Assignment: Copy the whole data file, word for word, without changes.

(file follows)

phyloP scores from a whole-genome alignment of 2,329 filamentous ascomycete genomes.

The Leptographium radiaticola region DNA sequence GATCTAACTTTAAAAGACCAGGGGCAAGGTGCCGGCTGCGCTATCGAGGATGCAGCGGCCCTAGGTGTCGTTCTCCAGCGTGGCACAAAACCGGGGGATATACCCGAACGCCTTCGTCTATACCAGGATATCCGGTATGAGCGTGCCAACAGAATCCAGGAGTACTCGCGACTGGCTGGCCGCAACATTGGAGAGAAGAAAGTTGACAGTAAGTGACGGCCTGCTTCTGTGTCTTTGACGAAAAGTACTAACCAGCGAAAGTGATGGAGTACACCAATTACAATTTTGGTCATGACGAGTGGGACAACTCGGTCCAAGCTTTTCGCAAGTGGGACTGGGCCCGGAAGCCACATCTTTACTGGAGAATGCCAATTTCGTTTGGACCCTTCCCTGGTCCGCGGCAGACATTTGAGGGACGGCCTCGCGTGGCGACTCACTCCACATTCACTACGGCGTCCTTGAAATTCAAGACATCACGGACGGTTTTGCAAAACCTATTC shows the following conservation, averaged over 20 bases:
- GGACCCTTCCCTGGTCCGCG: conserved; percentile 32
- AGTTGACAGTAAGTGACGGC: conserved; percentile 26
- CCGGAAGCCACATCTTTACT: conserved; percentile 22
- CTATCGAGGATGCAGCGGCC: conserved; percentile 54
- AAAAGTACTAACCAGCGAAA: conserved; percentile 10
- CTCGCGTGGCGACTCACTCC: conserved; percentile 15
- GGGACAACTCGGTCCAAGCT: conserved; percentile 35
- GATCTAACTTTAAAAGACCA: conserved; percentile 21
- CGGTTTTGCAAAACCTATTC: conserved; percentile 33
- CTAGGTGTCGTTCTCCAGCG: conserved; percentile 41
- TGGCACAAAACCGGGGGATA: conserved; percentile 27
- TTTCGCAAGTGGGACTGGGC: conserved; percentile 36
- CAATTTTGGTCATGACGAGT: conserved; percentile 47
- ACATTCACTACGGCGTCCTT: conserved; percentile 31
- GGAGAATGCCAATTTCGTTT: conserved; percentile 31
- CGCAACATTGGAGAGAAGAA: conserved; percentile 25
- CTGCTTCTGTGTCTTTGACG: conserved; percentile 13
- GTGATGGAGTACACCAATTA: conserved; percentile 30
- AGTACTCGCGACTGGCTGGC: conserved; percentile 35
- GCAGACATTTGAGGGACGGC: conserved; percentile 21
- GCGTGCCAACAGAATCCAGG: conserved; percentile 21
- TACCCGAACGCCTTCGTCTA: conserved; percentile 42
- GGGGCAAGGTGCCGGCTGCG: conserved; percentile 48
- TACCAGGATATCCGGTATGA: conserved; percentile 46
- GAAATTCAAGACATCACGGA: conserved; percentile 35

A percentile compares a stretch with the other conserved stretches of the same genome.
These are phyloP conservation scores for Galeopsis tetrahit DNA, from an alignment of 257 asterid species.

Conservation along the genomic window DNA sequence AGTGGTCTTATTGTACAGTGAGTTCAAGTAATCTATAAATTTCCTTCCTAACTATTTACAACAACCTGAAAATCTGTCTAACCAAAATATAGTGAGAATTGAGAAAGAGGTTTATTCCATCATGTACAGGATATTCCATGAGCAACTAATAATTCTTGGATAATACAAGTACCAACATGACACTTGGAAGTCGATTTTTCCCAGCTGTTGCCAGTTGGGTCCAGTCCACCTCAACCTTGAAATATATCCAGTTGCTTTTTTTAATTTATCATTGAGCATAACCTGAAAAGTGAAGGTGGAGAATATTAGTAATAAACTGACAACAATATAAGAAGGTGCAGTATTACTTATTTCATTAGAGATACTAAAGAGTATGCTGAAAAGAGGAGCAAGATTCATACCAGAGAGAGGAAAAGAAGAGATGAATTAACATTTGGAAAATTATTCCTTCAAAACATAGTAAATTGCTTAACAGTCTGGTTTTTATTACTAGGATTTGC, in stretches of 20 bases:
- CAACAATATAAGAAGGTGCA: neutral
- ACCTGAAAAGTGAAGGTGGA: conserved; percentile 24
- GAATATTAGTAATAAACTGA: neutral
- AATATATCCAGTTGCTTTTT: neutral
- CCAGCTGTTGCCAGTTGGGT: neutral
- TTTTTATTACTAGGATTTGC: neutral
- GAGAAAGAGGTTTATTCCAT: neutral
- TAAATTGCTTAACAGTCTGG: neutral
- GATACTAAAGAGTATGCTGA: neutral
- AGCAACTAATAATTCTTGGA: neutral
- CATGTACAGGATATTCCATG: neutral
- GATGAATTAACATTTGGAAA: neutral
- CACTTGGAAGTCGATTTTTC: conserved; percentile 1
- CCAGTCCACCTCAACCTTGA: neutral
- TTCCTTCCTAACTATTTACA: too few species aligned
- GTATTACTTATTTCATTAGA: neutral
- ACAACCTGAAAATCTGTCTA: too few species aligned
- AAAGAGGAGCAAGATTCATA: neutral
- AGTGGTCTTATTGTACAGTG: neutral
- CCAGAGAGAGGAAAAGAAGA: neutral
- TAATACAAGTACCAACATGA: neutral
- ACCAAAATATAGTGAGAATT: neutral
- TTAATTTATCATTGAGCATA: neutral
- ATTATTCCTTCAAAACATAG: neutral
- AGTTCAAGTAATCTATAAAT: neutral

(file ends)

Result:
phyloP scores from a whole-genome alignment of 2,329 filamentous ascomycete genomes.

The Leptographium radiaticola region DNA sequence GATCTAACTTTAAAAGACCAGGGGCAAGGTGCCGGCTGCGCTATCGAGGATGCAGCGGCCCTAGGTGTCGTTCTCCAGCGTGGCACAAAACCGGGGGATATACCCGAACGCCTTCGTCTATACCAGGATATCCGGTATGAGCGTGCCAACAGAATCCAGGAGTACTCGCGACTGGCTGGCCGCAACATTGGAGAGAAGAAAGTTGACAGTAAGTGACGGCCTGCTTCTGTGTCTTTGACGAAAAGTACTAACCAGCGAAAGTGATGGAGTACACCAATTACAATTTTGGTCATGACGAGTGGGACAACTCGGTCCAAGCTTTTCGCAAGTGGGACTGGGCCCGGAAGCCACATCTTTACTGGAGAATGCCAATTTCGTTTGGACCCTTCCCTGGTCCGCGGCAGACATTTGAGGGACGGCCTCGCGTGGCGACTCACTCCACATTCACTACGGCGTCCTTGAAATTCAAGACATCACGGACGGTTTTGCAAAACCTATTC shows the following conservation, averaged over 20 bases:
- GGACCCTTCCCTGGTCCGCG: conserved; percentile 32
- AGTTGACAGTAAGTGACGGC: conserved; percentile 26
- CCGGAAGCCACATCTTTACT: conserved; percentile 22
- CTATCGAGGATGCAGCGGCC: conserved; percentile 54
- AAAAGTACTAACCAGCGAAA: conserved; percentile 10
- CTCGCGTGGCGACTCACTCC: conserved; percentile 15
- GGGACAACTCGGTCCAAGCT: conserved; percentile 35
- GATCTAACTTTAAAAGACCA: conserved; percentile 21
- CGGTTTTGCAAAACCTATTC: conserved; percentile 33
- CTAGGTGTCGTTCTCCAGCG: conserved; percentile 41
- TGGCACAAAACCGGGGGATA: conserved; percentile 27
- TTTCGCAAGTGGGACTGGGC: conserved; percentile 36
- CAATTTTGGTCATGACGAGT: conserved; percentile 47
- ACATTCACTACGGCGTCCTT: conserved; percentile 31
- GGAGAATGCCAATTTCGTTT: conserved; percentile 31
- CGCAACATTGGAGAGAAGAA: conserved; percentile 25
- CTGCTTCTGTGTCTTTGACG: conserved; percentile 13
- GTGATGGAGTACACCAATTA: conserved; percentile 30
- AGTACTCGCGACTGGCTGGC: conserved; percentile 35
- GCAGACATTTGAGGGACGGC: conserved; percentile 21
- GCGTGCCAACAGAATCCAGG: conserved; percentile 21
- TACCCGAACGCCTTCGTCTA: conserved; percentile 42
- GGGGCAAGGTGCCGGCTGCG: conserved; percentile 48
- TACCAGGATATCCGGTATGA: conserved; percentile 46
- GAAATTCAAGACATCACGGA: conserved; percentile 35

A percentile compares a stretch with the other conserved stretches of the same genome.
These are phyloP conservation scores for Galeopsis tetrahit DNA, from an alignment of 257 asterid species.

Conservation along the genomic window DNA sequence AGTGGTCTTATTGTACAGTGAGTTCAAGTAATCTATAAATTTCCTTCCTAACTATTTACAACAACCTGAAAATCTGTCTAACCAAAATATAGTGAGAATTGAGAAAGAGGTTTATTCCATCATGTACAGGATATTCCATGAGCAACTAATAATTCTTGGATAATACAAGTACCAACATGACACTTGGAAGTCGATTTTTCCCAGCTGTTGCCAGTTGGGTCCAGTCCACCTCAACCTTGAAATATATCCAGTTGCTTTTTTTAATTTATCATTGAGCATAACCTGAAAAGTGAAGGTGGAGAATATTAGTAATAAACTGACAACAATATAAGAAGGTGCAGTATTACTTATTTCATTAGAGATACTAAAGAGTATGCTGAAAAGAGGAGCAAGATTCATACCAGAGAGAGGAAAAGAAGAGATGAATTAACATTTGGAAAATTATTCCTTCAAAACATAGTAAATTGCTTAACAGTCTGGTTTTTATTACTAGGATTTGC, in stretches of 20 bases:
- CAACAATATAAGAAGGTGCA: neutral
- ACCTGAAAAGTGAAGGTGGA: conserved; percentile 24
- GAATATTAGTAATAAACTGA: neutral
- AATATATCCAGTTGCTTTTT: neutral
- CCAGCTGTTGCCAGTTGGGT: neutral
- TTTTTATTACTAGGATTTGC: neutral
- GAGAAAGAGGTTTATTCCAT: neutral
- TAAATTGCTTAACAGTCTGG: neutral
- GATACTAAAGAGTATGCTGA: neutral
- AGCAACTAATAATTCTTGGA: neutral
- CATGTACAGGATATTCCATG: neutral
- GATGAATTAACATTTGGAAA: neutral
- CACTTGGAAGTCGATTTTTC: conserved; percentile 1
- CCAGTCCACCTCAACCTTGA: neutral
- TTCCTTCCTAACTATTTACA: too few species aligned
- GTATTACTTATTTCATTAGA: neutral
- ACAACCTGAAAATCTGTCTA: too few species aligned
- AAAGAGGAGCAAGATTCATA: neutral
- AGTGGTCTTATTGTACAGTG: neutral
- CCAGAGAGAGGAAAAGAAGA: neutral
- TAATACAAGTACCAACATGA: neutral
- ACCAAAATATAGTGAGAATT: neutral
- TTAATTTATCATTGAGCATA: neutral
- ATTATTCCTTCAAAACATAG: neutral
- AGTTCAAGTAATCTATAAAT: neutral